Alleged British 'drug smuggler' escapes death penalty in Egypt

Laura Plummer left is being held by Egyptian authorities after taking Tramadol into the country

Laura Plummer left is being held by Egyptian authorities after taking Tramadol into the country

An Egyptian court on Tuesday convicted a British woman of smuggling hundreds of powerful painkillers into the country, sentencing her to three years in prison.

Laura Plummer, 33, was arrested on October 9 at Hurghada International Airport on the Red Sea after police reportedly found 290 tablets of tramadol in her suitcase. Plummer's family said she did not realize Tramadol was illegal in Egypt when she chose to bring the pills to help with her husband's chronic back pain, which she obtained from a friend, the BBC reports.

Her family said she was "sleep deprived", "visibly nervous" and "upset" to the extent that the presiding official had to call a halt to proceedings.

Laura Plummer, left, was sentenced to prison time for smuggling drugs into Egypt that she claimed were for her boyfriend Omar Caboo, at right.

Her family have insisted she has been treated fairly by the Egyptian justice system, which will today decide whether to postpone her hearing or accept a bail offer. Her mother, Roberta Sinclair, was in Hurghada for the trial.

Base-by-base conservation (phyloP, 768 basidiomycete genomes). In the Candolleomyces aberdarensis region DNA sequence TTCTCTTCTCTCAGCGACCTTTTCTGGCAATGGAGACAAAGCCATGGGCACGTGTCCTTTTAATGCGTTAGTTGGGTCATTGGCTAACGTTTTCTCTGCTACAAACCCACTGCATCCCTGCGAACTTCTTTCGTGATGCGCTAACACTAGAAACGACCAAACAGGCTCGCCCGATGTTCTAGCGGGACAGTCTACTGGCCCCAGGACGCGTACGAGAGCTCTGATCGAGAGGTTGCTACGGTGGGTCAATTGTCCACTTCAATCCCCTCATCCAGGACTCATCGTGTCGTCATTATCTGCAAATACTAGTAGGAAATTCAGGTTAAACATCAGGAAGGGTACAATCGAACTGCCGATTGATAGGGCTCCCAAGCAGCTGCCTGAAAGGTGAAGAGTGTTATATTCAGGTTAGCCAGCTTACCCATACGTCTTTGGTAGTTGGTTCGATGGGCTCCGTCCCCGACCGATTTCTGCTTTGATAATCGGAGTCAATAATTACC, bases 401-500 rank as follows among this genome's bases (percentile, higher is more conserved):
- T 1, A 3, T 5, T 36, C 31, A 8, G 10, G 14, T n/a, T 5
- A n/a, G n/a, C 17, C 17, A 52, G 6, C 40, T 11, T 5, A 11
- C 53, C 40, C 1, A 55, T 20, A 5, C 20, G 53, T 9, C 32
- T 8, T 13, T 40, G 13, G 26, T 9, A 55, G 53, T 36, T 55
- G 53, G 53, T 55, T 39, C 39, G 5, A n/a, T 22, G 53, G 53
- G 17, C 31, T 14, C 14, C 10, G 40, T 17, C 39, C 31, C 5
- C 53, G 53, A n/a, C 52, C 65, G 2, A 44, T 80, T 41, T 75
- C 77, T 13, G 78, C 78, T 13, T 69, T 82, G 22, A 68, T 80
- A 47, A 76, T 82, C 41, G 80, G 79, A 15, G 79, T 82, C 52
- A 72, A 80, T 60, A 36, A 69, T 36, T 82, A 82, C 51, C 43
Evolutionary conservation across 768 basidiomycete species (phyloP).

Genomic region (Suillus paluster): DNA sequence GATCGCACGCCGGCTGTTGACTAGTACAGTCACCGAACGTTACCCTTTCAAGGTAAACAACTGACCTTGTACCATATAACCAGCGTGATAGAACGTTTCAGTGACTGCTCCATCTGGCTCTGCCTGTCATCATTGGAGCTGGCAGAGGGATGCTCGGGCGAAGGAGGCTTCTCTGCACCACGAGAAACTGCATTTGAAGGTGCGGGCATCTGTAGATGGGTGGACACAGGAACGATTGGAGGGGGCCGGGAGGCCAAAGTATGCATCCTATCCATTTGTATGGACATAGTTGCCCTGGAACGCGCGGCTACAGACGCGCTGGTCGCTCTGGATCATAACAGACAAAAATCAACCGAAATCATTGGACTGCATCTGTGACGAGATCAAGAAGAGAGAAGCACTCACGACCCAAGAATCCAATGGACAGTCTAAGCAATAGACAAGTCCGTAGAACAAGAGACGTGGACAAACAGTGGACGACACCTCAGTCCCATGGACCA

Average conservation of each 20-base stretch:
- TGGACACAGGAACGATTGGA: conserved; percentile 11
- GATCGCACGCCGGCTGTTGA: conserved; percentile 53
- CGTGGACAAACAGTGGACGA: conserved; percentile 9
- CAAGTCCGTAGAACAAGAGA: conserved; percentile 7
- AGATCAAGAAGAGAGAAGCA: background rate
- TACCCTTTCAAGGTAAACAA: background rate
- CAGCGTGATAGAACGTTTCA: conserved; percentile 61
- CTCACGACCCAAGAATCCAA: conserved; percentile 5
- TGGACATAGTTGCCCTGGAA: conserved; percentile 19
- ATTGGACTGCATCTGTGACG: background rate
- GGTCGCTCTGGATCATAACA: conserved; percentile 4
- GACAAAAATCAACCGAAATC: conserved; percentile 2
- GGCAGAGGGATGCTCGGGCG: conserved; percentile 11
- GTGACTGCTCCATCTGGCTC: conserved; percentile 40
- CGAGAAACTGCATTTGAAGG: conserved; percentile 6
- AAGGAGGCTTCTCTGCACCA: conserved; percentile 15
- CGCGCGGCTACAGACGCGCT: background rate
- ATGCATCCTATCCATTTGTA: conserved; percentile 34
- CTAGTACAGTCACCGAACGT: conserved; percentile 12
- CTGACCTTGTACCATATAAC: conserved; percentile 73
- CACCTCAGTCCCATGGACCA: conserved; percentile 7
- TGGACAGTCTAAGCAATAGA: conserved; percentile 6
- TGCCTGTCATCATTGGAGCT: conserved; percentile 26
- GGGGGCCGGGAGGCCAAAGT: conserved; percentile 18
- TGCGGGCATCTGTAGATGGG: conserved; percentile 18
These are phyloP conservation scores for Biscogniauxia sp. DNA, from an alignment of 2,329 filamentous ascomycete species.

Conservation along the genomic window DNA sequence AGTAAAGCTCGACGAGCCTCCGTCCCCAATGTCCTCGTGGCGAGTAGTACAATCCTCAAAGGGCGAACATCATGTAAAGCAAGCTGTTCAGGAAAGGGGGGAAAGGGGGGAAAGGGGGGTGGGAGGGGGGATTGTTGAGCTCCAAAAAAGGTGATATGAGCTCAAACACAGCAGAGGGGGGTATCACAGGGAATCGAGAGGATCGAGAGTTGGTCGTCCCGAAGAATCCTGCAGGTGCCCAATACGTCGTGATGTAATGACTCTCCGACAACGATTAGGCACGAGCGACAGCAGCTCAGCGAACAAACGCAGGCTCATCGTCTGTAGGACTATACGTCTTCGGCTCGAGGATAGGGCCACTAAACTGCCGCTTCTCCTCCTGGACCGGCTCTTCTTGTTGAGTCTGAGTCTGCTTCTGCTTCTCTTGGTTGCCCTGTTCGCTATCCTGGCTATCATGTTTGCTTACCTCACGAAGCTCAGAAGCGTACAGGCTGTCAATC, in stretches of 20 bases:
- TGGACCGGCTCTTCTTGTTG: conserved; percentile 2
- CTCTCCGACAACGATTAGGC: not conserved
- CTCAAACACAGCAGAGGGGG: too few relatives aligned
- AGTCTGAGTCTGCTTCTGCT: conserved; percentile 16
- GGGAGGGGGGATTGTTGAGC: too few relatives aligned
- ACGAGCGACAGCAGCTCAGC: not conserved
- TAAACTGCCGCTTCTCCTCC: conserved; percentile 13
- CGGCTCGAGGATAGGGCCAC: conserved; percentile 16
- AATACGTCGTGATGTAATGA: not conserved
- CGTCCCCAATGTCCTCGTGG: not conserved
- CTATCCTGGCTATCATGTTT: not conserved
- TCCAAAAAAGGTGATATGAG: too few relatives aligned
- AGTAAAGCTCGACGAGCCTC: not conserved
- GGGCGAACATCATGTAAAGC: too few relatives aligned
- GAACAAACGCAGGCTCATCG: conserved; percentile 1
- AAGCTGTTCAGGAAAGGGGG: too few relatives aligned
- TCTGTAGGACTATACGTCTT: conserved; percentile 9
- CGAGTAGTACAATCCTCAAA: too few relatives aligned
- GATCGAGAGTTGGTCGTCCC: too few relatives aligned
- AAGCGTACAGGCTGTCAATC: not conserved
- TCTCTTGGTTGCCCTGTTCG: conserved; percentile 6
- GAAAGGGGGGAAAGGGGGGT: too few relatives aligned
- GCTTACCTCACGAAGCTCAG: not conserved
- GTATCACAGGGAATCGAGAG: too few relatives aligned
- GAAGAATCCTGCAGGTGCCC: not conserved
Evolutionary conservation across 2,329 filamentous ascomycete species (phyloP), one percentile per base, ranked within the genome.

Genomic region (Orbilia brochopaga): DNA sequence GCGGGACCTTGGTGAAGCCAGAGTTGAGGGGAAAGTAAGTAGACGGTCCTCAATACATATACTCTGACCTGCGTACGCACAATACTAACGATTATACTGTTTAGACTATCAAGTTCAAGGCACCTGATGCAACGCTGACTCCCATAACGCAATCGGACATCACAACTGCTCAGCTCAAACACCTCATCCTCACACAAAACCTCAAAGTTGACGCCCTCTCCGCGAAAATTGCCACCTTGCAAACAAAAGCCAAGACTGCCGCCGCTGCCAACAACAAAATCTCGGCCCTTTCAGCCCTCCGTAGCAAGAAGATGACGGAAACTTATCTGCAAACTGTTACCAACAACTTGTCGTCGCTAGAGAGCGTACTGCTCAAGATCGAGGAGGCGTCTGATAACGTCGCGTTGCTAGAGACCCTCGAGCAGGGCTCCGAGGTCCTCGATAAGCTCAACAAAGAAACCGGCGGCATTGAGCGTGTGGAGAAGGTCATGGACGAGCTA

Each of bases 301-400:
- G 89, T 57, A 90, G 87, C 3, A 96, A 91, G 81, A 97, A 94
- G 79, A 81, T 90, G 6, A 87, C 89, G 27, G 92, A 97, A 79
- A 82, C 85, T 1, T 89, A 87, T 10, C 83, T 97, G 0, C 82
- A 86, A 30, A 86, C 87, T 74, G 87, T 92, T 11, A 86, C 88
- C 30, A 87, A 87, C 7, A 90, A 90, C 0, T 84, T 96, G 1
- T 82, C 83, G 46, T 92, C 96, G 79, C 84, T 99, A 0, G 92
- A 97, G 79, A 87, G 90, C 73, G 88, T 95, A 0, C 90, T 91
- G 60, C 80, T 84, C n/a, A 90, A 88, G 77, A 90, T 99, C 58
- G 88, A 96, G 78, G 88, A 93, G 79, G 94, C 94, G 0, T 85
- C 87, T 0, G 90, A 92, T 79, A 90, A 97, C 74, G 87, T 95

Plummer has said she had no idea the painkiller is illegal and banned in Egypt. "I'm even more anxious now she's in actual prison with real criminals".

"My mums obviously devastated".

Plummer met her partner Aziz, also known as Caboo, three years ago in Sharm El Sheikh where he was working as a lifeguard.

The shop worker added she had been given the tablets by a colleague and had just been "daft" by putting them in her suitcase before travelling. "We're just hoping. Even half of that (three years' imprisonment) would be better".

Her lawyer Mohamed Othman said a plane ticket which showed she paid twice as much for her flights as the drugs were worth shows she was not looking to sell them. "She doesn't deserve that".

She said her daughter was being held in bad conditions in a cell with no beds, sharing with up to 25 other women.

According to The Guardian, Britain's foreign secretary Boris Johnson has told Plummer's MP Karl Turner that he will do everything possible to help Plummer and her family.

"I am hopeful that good sense will eventually prevail", he told the BBC.

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